Send in your questions, too!
Hi Lindsay! I am currently preparing to go on the Semester at Sea Spring 2013 voyage! I can't even begin to describe how excited I am. I ran across your site, and it's been a huge help! However, I do have a few questions for you, if you can find the time to answer them.
1. Do you recommend going on the SAS field programs (that are overnight)? If so, how many? Or do recommend more independent travel. I would like to stay away from being too touristy, but seems how I'm going alone and I dont know anyone, I figured this might be a good way to meet some new people.
2. If you do recommend independent travel, any suggestions on how to do so? For example, none of the SAS programs in China appeal to me all that much. I've heard you can sleep on the Great Wall, but I want to be careful of getting ripped off or scammed. Thoughts? Opinions?
I don't know if you'll be able to answer these questions, but I'm just looking for a little direction, so any input would greatly appreciated! -Laura
Laura, thanks for your message, and I'm excited for you to experience Semester at Sea. I remember having this same conversation with a friend of mine who did the voyage before mine. He was all about the independent travel, and though that will be my underlying tone below, I definitely think your question deserves a little more exploration of the possibilities.
I wish I could write you an epic novel about SAS, but due to very limited free time, I'll try my best to answer your questions below.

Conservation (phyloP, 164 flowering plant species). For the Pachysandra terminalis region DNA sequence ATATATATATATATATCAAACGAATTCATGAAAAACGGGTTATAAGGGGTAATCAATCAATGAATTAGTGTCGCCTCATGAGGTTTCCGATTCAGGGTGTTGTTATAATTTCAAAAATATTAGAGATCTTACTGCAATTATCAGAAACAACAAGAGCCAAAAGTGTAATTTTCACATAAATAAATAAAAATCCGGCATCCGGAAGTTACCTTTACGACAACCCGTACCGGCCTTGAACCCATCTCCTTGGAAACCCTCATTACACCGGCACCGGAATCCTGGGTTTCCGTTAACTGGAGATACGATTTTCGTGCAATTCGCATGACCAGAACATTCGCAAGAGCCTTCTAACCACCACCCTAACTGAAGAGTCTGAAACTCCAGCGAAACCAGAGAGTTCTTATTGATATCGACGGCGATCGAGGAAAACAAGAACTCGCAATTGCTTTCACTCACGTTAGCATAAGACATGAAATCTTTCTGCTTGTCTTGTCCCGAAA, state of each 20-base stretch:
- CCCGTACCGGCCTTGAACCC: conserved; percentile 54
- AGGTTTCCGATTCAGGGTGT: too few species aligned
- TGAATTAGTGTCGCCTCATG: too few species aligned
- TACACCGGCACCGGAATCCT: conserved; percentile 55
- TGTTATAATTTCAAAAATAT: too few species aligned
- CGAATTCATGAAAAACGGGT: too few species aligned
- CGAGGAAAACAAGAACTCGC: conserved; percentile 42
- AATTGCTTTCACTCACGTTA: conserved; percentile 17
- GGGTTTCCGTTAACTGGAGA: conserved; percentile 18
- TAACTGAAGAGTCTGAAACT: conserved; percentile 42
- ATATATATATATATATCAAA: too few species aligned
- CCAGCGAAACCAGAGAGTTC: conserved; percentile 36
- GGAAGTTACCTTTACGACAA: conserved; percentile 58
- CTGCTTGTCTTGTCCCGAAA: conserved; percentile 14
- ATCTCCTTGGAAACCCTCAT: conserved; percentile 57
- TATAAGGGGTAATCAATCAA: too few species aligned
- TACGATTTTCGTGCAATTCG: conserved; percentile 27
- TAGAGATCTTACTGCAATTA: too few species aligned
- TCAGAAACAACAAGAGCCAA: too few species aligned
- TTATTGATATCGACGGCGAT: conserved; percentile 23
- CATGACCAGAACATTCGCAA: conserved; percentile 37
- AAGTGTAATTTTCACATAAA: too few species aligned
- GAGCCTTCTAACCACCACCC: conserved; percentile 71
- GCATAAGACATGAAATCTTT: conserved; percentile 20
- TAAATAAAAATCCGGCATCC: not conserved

I think there's merit in going on a field trip (or field programs, used to be FTPs in my day) in the first location, because–as cliques form quickly–you can meet random new people and create relationships with many people from the get-go. I did a quick trip to El Yunque rainforest in Puerto Rico, and this pulled together some adventure-loving travelers who were excited to get their new hiking boots dirty.
In my humble opinion, the only other time SAS field trips seem to offer a unique experience is with homestays. However, if you are ballsy and can plan ahead, a couchsurfing experience could be just as beneficial and definitely cheaper. This option wouldn't guarantee you the same amount of cultural exposure, but if you've got an active host, you never know!
If you're looking into field programs, be selective and only choose the ones that truly excite you. As soon as you board the ship, you will make great friends that you'll want to travel with, and safety isn't hard to secure on your own. I went alone on Semester at Sea, went on a couple field programs, traveled with new friends, and also traveled alone. Everything is possible, and you will realize you're a lot stronger than you are presently once you start setting foot in new countries and taking on adventurous challenges.
Yes! Yes! Yes! Travel independently! Our two voyages overlap quite a bit, so if you're looking for ideas, check the lists I've provided on my blog post The truth about Semester at Sea. If I were on S'13, I would do the same thing I did in Mauritius, do more adventure activities along the Garden Route in Cape Town, take some ideas from Catfish and Mandala for Vietnam, and spend some extra time in Barcelona upon disembarking.
When I asked some travelers to offer their ideas for adventures off the S'13 itinerary, I received the following response:
Advice from Facebook
In Kobe, take the train to Nagano where the 1998 winter Olympics were held. Spend a day skiing on the mountain and then a night exploring the little town and mingling with the locals. There's not a whole lot to do in the city, but it's a quaint and a fun way to see what everyday life in a place that isn't a huge city is like. And there are great karaoke bars, which are a MUST when you're in Japan. I did this with a group of friends during my Spring 2009 voyage and it was a blast!
from Allison Davis of Frosch Travel
If you're still unsure, just wing it. I can almost guarantee you that any choice is a good one if your mind is open and your pursuit is genuine. Happy trails!